It’s a little too soon for Speed Weeks 🏁 in Daytona so it “must be “Seed Weeks”! 🤪
If you are following this blog, then you will see it’s already time to transplant the seeds that were just in baggies!
What a difference a few days makes. Shhh, had to eat all the Krispy Kreme donuts to put the box to good use! Oatmeal box, egg crate, toilet rolls, dog food box; etc!
“Recycling” all in a days work as well!
The Lettuce and Calabrese Broccoli actually sprouted in 2 days and grew quite fast. I had to use a skewer stick to push roots down further into soil. Tomorrow they’ll be jumping out to the garden by themselves!
I am getting ready for the season. The last frost predictions are usually mid February to be safe. Weather is unpredictable so be prepared to cover tender new growth if you do set them in ground.
The purple color is from the grow light. Not really needed but since I have one, why not!
This is the simplest way to get a head start that I have tried. I use a sponge for most seeds but with so many I have to use a wet paper towel.
As you can see, I wet the towel (just short of dripping) and place in a sealed baggy. If you have never tried this, most all seeds sprout. Make sure you have room in your garden. Now is the perfect time to till or turn the earth.
Add amendments or your favorite medium to the beds. When those soaking seeds get an inch or two big you can sow. It’s best to transfer new seedlings into small pots to get established before setting out into the elements.
If you have any wildlife that frequent your yard, be diligent in protecting against invaders!
Squirrels in my yard are my biggest culprits. I watched a squirrel eat the leaves off my hibiscus! They eat everything. Rats are also a problem as well as any animals that eats grubs, or greens. Inexpensive wire fencing helps deter.
If you have ideas on how to keep pests out if your garden, comment and let us know!
It’s never too early to be prepared so let’s get growing!!!
The list above is shared from UFl but NOT ALL will grow in your location in Central Florida. The list is by no means an exact science with so many unique locations to consider
Lakes, open areas, dry areas, scrub areas, soil quality, PH, soil amendments, sunlight or lack of, seasonal weather events,; etc, all play a part in the health of your garden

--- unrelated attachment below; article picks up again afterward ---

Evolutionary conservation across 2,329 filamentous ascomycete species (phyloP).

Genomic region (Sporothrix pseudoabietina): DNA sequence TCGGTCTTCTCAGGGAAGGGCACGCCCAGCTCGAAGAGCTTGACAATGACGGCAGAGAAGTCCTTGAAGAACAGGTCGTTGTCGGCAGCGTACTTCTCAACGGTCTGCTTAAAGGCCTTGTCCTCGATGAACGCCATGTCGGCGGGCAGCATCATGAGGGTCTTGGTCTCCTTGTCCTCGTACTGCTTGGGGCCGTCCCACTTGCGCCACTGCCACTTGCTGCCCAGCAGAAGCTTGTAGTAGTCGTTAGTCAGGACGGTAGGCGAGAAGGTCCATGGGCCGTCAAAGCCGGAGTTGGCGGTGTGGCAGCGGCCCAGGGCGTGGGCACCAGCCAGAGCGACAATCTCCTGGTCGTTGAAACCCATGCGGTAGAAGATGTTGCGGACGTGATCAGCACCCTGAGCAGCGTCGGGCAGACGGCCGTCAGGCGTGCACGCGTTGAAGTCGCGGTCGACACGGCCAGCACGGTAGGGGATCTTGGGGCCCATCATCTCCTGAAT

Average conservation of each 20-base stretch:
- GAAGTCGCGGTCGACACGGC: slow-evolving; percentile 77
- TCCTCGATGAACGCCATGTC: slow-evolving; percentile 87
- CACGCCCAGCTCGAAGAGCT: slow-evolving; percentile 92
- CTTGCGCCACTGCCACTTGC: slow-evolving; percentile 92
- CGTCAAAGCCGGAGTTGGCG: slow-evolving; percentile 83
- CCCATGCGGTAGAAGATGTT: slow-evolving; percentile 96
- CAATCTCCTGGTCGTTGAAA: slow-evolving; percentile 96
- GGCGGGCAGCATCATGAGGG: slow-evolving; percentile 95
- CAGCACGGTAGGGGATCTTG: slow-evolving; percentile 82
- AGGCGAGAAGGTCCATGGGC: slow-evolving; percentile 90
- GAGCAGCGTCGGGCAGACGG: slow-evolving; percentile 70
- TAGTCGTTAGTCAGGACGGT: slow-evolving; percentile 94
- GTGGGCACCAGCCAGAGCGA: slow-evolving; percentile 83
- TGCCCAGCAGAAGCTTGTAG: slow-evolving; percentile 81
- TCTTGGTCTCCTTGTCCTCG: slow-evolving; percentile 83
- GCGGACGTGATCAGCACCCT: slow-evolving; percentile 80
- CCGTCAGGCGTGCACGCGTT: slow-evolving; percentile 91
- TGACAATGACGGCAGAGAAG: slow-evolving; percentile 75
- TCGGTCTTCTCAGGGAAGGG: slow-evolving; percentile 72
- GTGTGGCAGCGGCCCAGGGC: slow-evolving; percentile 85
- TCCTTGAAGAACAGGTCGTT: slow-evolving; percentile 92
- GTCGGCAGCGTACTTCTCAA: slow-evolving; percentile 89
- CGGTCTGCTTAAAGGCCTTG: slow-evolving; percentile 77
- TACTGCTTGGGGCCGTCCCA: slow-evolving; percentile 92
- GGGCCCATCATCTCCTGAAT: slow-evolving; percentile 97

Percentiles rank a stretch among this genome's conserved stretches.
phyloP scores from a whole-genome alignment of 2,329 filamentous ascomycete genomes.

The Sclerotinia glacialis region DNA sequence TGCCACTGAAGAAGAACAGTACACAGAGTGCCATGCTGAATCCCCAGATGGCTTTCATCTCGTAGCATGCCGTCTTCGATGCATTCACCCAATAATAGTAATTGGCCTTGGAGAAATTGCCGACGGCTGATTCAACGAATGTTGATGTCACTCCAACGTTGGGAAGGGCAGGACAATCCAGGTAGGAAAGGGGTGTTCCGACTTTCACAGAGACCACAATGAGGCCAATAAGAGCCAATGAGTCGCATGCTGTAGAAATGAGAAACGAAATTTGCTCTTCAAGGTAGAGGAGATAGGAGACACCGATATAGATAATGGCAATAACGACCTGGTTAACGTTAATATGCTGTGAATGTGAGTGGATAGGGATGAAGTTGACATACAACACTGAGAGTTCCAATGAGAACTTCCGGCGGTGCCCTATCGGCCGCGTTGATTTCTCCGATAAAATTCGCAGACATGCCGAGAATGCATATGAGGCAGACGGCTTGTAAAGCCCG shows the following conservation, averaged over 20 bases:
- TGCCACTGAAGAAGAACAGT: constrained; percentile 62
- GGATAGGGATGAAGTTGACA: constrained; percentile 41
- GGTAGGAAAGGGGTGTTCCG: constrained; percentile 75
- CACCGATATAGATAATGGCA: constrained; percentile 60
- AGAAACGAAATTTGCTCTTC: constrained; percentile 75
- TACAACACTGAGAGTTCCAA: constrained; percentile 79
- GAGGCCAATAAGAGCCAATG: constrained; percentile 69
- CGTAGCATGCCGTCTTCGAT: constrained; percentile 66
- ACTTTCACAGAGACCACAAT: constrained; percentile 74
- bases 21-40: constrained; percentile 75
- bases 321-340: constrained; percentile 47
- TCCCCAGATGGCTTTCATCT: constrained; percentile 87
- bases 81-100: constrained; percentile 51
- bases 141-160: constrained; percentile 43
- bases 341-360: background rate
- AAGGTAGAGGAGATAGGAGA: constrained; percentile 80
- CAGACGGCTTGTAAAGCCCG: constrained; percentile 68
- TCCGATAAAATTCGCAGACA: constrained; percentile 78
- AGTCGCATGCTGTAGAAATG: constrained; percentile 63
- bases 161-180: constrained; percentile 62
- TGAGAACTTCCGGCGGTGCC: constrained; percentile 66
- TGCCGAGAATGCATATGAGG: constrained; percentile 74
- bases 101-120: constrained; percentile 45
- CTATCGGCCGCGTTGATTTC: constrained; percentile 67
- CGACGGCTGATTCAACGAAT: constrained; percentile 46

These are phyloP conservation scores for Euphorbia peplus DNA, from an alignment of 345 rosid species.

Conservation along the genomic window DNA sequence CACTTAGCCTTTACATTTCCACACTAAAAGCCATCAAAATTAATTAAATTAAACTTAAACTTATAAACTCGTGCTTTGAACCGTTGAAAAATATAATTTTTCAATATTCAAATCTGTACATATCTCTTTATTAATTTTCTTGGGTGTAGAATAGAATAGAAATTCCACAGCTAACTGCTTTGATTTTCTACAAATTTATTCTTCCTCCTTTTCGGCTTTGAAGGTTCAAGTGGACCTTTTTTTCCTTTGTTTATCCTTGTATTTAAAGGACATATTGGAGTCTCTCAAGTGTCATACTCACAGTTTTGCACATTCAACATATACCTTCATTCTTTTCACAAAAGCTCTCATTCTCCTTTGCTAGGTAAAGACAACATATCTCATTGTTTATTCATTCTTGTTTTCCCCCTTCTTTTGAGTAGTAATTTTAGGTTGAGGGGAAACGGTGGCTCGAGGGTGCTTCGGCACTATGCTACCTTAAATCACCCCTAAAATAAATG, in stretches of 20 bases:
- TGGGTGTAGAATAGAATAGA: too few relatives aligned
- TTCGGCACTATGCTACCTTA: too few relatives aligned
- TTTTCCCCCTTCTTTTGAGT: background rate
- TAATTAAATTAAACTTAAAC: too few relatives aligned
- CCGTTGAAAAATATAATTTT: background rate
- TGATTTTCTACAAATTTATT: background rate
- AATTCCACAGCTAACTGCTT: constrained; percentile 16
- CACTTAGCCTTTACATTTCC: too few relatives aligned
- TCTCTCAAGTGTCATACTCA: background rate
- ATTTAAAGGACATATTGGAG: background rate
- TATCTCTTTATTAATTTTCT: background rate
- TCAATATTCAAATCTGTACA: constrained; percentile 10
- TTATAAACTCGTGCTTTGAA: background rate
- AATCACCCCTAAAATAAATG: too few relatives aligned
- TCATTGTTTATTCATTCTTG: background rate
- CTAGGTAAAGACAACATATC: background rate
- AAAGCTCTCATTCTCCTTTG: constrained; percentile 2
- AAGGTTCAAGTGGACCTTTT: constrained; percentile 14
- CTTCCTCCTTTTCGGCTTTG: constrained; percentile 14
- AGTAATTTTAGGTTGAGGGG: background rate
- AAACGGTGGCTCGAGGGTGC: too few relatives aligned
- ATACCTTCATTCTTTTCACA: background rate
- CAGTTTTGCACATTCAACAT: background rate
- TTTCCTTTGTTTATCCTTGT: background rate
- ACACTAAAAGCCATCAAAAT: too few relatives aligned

“Native” plants are pretty much whatever grows naturally without human placement. That is “my opinion” from 30 years of trial and error. I’ve watched nature decide what filled the empty spaces in my yard Some were allowed to remain but others had to go. The yard and garden transformations from year to year are ever changing I don’t always agree with Mother Nature but I believe, I know, she knows best!
My goal from the first year living in Florida was, not to watch another plant freeze, or die due of dehydration from heat, or dry to a crispy dried branch!! After all, I had personal relationships with some (actually all) of these plants. Did I mention what it cost to “wing it”? Or how I had what I thought was a green thumb…..until I moved from “South Jersey” to Florida! Thank goodness I was up for this new challenge!
When you see your favorite little joys bite the dust it is heartbreaking. I do not like loosing things that give me so much joy. Anyone who shares a gardening passion can understand that! I knew it was time to stop watering dead plants AND stop wasting money as well It’s a wonderfully different experience now
SO – I joined Deltona Garden Club and my little piece of paradise began to grow! The knowledgeable ladies and men I had the pleasure of meeting, taught me so much Sadly many of my mentors are gone but I am hoping to keep the garden club legacy alive by sharing stories such as this
Florida celebrates Arbor Day every January as well as every April 26th.
Cool days of winter are perfect.
Celebrate “Arbor Day Florida” today by planting a tree. *Or not? It’s usually a great time to plant trees that are in a dormant stage. ⚠️ (*I’d wait until after the freeze we are expecting Sunday here in the southeast.)
“What types of trees are dormant in Florida?” “What type of tree grows in Florida?”